Online diversity education for incoming Virginia Tech students.
New cultural centers on campus.
A surge in underrepresented faculty hires.
These are some of the ways that Virginia Tech is striving to create an inclusive and diverse culture on campus. On May 3, during a campus town hall meeting, President Tim Sands and Menah Pratt-Clarke, vice president for strategic affairs and vice provost for inclusion and diversity, outlined these and other strides that the university is making to expand its diversity efforts.
Students, faculty, and staff packed two rooms inside Pamplin Hall for the town hall gathering. More than 100 people watched via live stream from Virginia Tech’s campuses in Roanoke and Northern Virginia. Sands and Pratt-Clarke answered questions from the audience for about 90 minutes in the last half of the meeting.
Understanding people and their life experiences is important because it reflects Virginia Tech’s commitment to its land grant mission and its motto, Ut Prosim (That I May Serve), Sands said.
“We have to understand the people we’re serving.”
In 2014, the university launched InclusiveVT, which is defined as the institutional and individual commitment to its motto in the spirit of community, diversity, and excellence. Among the Inclusive VT executive council’s goals are increasing faculty, staff, and student diversity, and ensuring a welcoming, safe, and accessible campus climate.
Underrepresented students comprise about 15 percent of this fall’s newest class of Hokies, the highest percentage ever, Sands told the town hall audience. Even so, “we’ve seen steady improvement, but not at a rate that allows us to close the gap,” he said.
The underrepresented population includes low-income, racial minority, and/or first-generation college students.
Also, the number of new underrepresented faculty hired at Virginia Tech is expected to double this year, Sands said.
Additionally, all new Virginia Tech students are required to complete an online diversity education program, while employees on job search committees must undergo unconscious bias training.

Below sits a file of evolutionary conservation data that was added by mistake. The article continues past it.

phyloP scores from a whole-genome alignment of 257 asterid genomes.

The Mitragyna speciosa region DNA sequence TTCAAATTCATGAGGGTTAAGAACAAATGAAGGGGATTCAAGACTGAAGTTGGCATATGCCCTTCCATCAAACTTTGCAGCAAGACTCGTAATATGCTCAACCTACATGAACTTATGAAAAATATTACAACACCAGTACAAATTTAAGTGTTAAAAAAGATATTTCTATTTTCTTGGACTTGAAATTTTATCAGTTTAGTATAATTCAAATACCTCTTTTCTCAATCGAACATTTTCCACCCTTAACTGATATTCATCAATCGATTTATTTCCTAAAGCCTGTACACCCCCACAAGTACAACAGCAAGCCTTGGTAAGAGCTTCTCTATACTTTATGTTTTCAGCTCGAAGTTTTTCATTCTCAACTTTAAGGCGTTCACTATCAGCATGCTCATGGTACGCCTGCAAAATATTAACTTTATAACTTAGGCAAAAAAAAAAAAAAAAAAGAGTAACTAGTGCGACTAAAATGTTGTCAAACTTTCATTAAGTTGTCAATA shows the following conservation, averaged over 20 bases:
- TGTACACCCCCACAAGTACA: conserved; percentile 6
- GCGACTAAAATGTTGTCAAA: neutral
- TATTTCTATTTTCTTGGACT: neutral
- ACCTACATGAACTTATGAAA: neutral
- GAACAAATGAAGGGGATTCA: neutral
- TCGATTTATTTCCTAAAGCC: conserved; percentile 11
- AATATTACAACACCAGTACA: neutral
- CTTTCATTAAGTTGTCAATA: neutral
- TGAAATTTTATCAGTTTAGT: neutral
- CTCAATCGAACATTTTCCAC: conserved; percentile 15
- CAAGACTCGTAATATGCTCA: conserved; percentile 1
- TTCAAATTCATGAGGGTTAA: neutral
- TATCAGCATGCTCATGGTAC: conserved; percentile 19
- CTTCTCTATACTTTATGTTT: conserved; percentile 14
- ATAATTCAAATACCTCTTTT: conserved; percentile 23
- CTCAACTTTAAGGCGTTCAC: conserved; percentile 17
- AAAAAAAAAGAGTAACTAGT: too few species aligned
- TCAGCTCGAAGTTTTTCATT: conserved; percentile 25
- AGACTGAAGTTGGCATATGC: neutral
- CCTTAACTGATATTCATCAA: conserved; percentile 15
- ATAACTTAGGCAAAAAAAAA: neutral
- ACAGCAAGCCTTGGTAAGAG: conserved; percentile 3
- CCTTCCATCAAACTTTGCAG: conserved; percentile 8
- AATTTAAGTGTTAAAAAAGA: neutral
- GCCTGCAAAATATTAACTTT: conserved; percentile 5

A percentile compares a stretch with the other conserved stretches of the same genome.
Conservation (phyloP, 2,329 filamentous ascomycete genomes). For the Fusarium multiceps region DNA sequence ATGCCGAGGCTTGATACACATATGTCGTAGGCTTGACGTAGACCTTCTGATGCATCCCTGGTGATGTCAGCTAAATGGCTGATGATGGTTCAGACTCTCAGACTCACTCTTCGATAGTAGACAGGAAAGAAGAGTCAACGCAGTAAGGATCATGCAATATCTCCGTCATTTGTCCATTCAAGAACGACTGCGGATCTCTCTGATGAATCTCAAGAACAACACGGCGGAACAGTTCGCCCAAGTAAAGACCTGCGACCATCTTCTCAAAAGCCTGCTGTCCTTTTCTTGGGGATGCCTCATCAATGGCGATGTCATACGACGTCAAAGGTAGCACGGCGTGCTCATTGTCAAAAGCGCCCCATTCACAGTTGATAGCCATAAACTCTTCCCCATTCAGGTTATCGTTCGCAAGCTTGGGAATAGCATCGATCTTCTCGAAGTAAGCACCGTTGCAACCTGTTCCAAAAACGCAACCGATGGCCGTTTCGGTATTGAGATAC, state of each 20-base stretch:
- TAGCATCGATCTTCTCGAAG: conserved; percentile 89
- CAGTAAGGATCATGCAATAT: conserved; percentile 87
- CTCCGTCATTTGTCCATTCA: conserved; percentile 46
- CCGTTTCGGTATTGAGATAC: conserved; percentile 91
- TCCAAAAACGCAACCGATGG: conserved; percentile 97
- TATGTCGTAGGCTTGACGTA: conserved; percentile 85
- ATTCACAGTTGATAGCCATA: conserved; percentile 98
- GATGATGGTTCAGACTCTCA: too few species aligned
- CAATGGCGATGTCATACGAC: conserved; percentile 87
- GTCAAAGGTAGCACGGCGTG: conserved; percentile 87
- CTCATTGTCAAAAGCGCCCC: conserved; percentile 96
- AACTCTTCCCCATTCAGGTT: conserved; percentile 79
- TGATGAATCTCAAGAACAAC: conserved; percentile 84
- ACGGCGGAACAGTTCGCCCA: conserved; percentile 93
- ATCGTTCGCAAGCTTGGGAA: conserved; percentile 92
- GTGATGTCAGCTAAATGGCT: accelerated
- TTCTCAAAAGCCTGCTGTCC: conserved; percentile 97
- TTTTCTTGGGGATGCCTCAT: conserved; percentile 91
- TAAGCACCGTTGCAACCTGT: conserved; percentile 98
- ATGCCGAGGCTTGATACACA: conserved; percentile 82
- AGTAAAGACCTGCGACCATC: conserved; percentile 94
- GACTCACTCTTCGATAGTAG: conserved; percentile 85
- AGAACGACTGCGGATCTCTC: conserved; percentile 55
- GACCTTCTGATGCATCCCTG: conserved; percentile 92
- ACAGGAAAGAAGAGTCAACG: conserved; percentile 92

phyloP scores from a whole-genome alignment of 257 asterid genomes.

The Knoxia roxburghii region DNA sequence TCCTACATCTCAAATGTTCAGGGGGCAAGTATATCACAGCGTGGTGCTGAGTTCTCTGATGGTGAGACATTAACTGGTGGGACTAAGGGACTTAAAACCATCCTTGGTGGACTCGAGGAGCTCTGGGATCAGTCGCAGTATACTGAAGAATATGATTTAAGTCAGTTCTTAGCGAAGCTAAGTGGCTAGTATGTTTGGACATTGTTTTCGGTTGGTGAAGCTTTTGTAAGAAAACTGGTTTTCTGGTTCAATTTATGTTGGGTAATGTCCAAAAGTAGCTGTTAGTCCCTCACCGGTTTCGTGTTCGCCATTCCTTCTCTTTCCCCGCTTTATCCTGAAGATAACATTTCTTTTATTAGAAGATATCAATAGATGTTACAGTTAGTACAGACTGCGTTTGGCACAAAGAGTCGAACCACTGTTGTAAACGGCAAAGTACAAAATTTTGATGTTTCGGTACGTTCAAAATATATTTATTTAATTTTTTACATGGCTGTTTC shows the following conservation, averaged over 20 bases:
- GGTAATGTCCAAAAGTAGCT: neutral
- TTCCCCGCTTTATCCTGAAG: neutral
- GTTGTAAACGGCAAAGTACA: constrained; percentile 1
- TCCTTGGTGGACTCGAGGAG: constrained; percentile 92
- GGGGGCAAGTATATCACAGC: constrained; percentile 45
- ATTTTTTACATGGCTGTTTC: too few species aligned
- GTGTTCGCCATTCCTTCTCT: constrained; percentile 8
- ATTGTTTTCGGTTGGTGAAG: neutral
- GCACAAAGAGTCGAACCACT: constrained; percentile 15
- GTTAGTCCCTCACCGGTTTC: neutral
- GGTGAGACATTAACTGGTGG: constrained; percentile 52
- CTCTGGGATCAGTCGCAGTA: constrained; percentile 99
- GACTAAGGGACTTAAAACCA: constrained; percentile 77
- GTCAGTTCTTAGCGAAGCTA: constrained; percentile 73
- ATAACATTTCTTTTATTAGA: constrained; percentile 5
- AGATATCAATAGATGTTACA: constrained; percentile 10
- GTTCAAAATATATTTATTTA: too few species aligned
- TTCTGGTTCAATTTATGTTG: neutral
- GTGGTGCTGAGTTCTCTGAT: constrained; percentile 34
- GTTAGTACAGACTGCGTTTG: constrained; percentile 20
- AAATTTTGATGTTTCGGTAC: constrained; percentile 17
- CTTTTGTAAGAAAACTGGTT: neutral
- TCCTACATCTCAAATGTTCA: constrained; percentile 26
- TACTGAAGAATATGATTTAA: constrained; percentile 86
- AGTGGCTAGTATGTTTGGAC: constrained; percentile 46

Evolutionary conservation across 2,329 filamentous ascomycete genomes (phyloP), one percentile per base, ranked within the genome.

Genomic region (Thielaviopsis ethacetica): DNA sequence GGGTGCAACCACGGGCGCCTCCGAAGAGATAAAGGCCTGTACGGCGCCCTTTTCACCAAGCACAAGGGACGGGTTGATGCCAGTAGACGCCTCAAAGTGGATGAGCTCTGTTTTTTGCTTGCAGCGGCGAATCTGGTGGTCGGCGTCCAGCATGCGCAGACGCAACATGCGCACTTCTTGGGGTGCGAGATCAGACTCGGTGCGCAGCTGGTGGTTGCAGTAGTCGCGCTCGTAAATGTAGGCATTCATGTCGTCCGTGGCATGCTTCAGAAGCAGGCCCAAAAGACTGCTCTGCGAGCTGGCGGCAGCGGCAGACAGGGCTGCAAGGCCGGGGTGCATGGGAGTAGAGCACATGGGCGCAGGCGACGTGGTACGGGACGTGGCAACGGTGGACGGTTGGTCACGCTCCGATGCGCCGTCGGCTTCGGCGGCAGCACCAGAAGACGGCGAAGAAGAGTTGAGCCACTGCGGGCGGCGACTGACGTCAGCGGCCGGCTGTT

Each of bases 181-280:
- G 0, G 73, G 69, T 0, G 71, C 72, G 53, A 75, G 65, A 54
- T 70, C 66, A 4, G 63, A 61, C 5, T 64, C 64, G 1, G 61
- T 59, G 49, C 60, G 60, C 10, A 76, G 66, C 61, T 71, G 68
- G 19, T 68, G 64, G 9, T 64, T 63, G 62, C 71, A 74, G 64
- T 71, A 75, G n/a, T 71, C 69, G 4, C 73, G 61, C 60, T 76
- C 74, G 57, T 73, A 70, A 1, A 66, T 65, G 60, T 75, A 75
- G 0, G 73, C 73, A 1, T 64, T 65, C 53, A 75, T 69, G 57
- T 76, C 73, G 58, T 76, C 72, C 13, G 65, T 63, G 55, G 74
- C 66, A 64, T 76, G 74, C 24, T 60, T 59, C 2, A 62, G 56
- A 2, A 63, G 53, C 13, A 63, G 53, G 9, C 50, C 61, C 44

“We cannot eliminate bias, but I do think we can create a culture at Virginia Tech that’s diverse, welcoming, and affirming,” said Pratt-Clarke during the town hall.
Another initiative, InclusiveVT Project 2022 aims to increase the number of underrepresented students who consider, apply to, and are accepted at Virginia Tech.
Last summer, the university hosted the Black College Institute, an academic enrichment program for underrepresented high school students to live on campus and learn about college life. There were more than 600 applications for this year’s event, planned for June 23-28.
Despite these efforts, Sands said Virginia Tech still has work to do, referring to the results of a recent LGBTQ climate survey.
“This is a narrative that’s in progress,” he said. “It’s up to us to shape it.”
Virginia Tech is up for the challenge, said Pratt-Clarke. During the town hall, she noted that Virginia Tech was one of 16 universities named a Diversity Champion by INSIGHT into Diversity magazine last year. The magazine, the largest and oldest diversity and inclusion publication in higher education, names institutions that set standards for other campus communities in diversity and inclusion work as Diversity Champions.
“What is unique about Virginia Tech is that I think we are better positioned than many institutions to refine, address, and transform,” said Pratt-Clarke.
Written by Jenny Kincaid Boone